During my Microsoft days, it was sacrilegious for me to own or support anything produced by Google. They were the arch-rival, the antithesis of establishment, and the pesky yet incredibly agile innovator. These days I fancy myself as an impartial tech enthusiast and avid believer in free market forces, and like my fellow Austinites I can barely contain my excitement over Google Fiber’s expansion into the heart of Texas. From this marketer’s perspective, the rising tech-tide will lift all boats.

Infrastructure costs/timing/regulations aside, let’s assume the Google Fiber announcement signals a not-too-distant future expansion of affordable broadband to the masses (Google or any other ISP). Consumers and brands alike should have plenty of reasons to rejoice. I’ve explored only a few of the reasons below, but as always I’ll welcome your feedback.

CONSUMERS

1.  The entrance of new broadband technology puts pressure on established ISP’s, which drives down cost, boosts service quality, and ultimately drives more rapid innovation

  • Benefit: affordable and flexible internet, cable, and wireless plans
  • Caution: the hidden cost is privacy, Google now knows EVERYTHING about you

2.  Ubiquitous connectivity leads to the genesis and availability of value-added on-demand services and applications

  • Benefit: a fully-connected and “always-on” home, internet in every device in every room and on every street corner, startup paradise
  • Caution: “with great power comes great responsibility” – once again buh-bye to privacy

3.  Enhanced digital access leads to greater interactive and connected experiences for events, products, and services

  • Benefit: adding a social “surround sound” to your favorite shows, concerts, and shopping experiences
  • Caution: human social interactions regress exclusively to six second loops and 140 characters

BRANDS

1.  Expansive broadband will enable rich, high-fidelity media options, ultimately enhancing commercial experiences and customer touchpoints

  • Benefit: videos, banners, and ad placements won’t be device or bandwidth dependent, technologies such as augmented reality can flourish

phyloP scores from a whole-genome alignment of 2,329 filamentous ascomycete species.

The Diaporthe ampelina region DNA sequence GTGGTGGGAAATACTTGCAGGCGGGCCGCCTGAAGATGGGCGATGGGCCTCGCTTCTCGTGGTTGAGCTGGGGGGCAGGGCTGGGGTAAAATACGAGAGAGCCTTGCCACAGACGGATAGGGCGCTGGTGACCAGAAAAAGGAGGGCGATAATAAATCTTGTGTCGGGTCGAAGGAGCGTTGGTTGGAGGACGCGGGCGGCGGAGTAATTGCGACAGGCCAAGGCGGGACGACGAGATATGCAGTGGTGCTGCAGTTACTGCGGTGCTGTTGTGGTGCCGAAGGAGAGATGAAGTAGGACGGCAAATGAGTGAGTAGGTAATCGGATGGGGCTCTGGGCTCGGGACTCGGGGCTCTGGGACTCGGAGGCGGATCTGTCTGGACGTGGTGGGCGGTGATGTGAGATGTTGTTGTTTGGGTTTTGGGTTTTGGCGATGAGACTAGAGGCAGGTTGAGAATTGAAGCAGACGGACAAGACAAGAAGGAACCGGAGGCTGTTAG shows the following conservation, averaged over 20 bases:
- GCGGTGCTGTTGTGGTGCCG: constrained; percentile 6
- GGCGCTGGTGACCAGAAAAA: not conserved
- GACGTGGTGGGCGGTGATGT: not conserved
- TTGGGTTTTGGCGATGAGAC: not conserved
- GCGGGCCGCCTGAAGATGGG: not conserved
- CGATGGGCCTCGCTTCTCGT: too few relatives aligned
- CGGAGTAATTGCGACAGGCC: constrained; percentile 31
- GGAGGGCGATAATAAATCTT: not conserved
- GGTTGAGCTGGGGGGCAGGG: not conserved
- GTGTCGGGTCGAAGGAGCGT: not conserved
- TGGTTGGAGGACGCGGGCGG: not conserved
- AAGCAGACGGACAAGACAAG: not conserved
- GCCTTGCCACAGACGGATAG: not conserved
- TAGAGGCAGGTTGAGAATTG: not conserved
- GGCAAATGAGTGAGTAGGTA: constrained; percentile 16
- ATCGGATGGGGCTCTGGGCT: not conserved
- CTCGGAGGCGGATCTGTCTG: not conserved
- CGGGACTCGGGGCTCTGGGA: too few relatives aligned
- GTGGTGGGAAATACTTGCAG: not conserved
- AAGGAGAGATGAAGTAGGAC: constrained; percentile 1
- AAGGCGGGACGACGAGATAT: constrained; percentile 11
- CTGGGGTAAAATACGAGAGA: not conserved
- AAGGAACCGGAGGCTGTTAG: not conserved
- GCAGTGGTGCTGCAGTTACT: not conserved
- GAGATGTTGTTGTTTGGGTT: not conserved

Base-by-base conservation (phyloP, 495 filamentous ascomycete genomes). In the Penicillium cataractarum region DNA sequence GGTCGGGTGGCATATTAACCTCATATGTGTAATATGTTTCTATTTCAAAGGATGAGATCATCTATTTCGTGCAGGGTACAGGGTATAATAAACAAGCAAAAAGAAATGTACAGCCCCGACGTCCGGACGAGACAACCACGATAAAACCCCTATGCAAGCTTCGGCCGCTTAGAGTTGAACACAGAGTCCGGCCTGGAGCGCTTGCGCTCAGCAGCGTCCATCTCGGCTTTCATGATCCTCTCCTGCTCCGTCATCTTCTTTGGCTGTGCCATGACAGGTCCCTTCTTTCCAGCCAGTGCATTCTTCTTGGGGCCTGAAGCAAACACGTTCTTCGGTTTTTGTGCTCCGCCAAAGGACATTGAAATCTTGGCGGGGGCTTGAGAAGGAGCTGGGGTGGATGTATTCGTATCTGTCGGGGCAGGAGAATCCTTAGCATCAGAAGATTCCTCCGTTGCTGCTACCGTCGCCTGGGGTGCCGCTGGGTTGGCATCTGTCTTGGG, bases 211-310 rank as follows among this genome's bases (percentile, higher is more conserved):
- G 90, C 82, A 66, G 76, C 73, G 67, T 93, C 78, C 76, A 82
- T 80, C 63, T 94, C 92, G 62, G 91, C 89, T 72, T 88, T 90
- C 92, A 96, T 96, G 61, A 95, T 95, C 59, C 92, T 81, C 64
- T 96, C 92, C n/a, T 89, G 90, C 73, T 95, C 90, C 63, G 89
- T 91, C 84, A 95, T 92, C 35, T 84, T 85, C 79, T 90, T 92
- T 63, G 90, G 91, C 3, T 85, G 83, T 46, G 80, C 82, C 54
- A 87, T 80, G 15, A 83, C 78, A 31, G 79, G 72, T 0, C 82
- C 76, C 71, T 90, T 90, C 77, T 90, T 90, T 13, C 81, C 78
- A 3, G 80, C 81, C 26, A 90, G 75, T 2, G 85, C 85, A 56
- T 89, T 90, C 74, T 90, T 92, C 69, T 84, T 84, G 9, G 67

• Caution: brand saturation and customer intrusion, focus on consistent/relevant vehicles and messages

2.  Increased interactivity –> bigger data

  • Benefit: digitized dialogue can lead to loads of data, which can be distilled into insights revealing unmet customer needs, market opportunities, and competitive activity
  • Caution: data and insights are not synonymous, and organizations can drown in irrelevant datapoints

3.  Organizations can separate themselves from competitors with the adoption of digital collaboration tools, which will be critical for partnerships, employee and team dynamics, and customer connection

  • Benefit: no longer will you be constrained geographically for access to talent or customers, face-to-face interactions can literally happen anywhere, any time, on any device
  • Caution: as Marissa Mayer discovered, remote-connectivity may actually depress productivity, and sometimes there’s no substitute for the good ol’ fashioned water cooler

Google’s investment in Austin perpetuates our reputation as one of the most innovative, vibrant, and exciting cities for commerce and entertainment. We have a unique combination of academic thought supported by The University of Texas, and an active, diverse, and growing population of progressive thinkers, resulting in rapid startup incubation and corporate growth. You couldn’t design a better petri dish for invention and investment. South by Southwest, Austin City Limits, and Formula One may be the most recognizable symbols of our city’s distinctive culture. But those of us living here know that beyond all of the bells and whistles, it’s really just a damn cool place to be.

(Check out the video here)

With the 2013 version of SxSW Interactive in the books, it’s time for a look back on highlights, key trends (or lack of) and links to some of the awesome content we collected during the several events that we hosted during the event.

For starters, there really weren’t any big technologies that shined through at this SXSW like we’ve had at past events. This isn’t necessarily a bad thing but likely more of an indication that it’s becoming harder and harder to break through all the noise at SXSW Interactive. There was a larger corporate presence than ever this year and that will likely be a continuing theme over the next few years as companies continue to embrace, grow and operationalize social, digital and mobile into their corporate DNA.

Social Commerce Summit

For W2O Group in particular, we had a very successful set of of events that kicked off with our Social Commerce Summit on Thursday, March 7. During this six hour event, we had 19 speakers each give 10 minute TED-like talks. The talks covered a range of topics including love, marriage and creating brand passion. We know it’s a lot of content but we hope you’ll take the time to watch the video (or at least read the highlights in the blog posts) from the speakers below.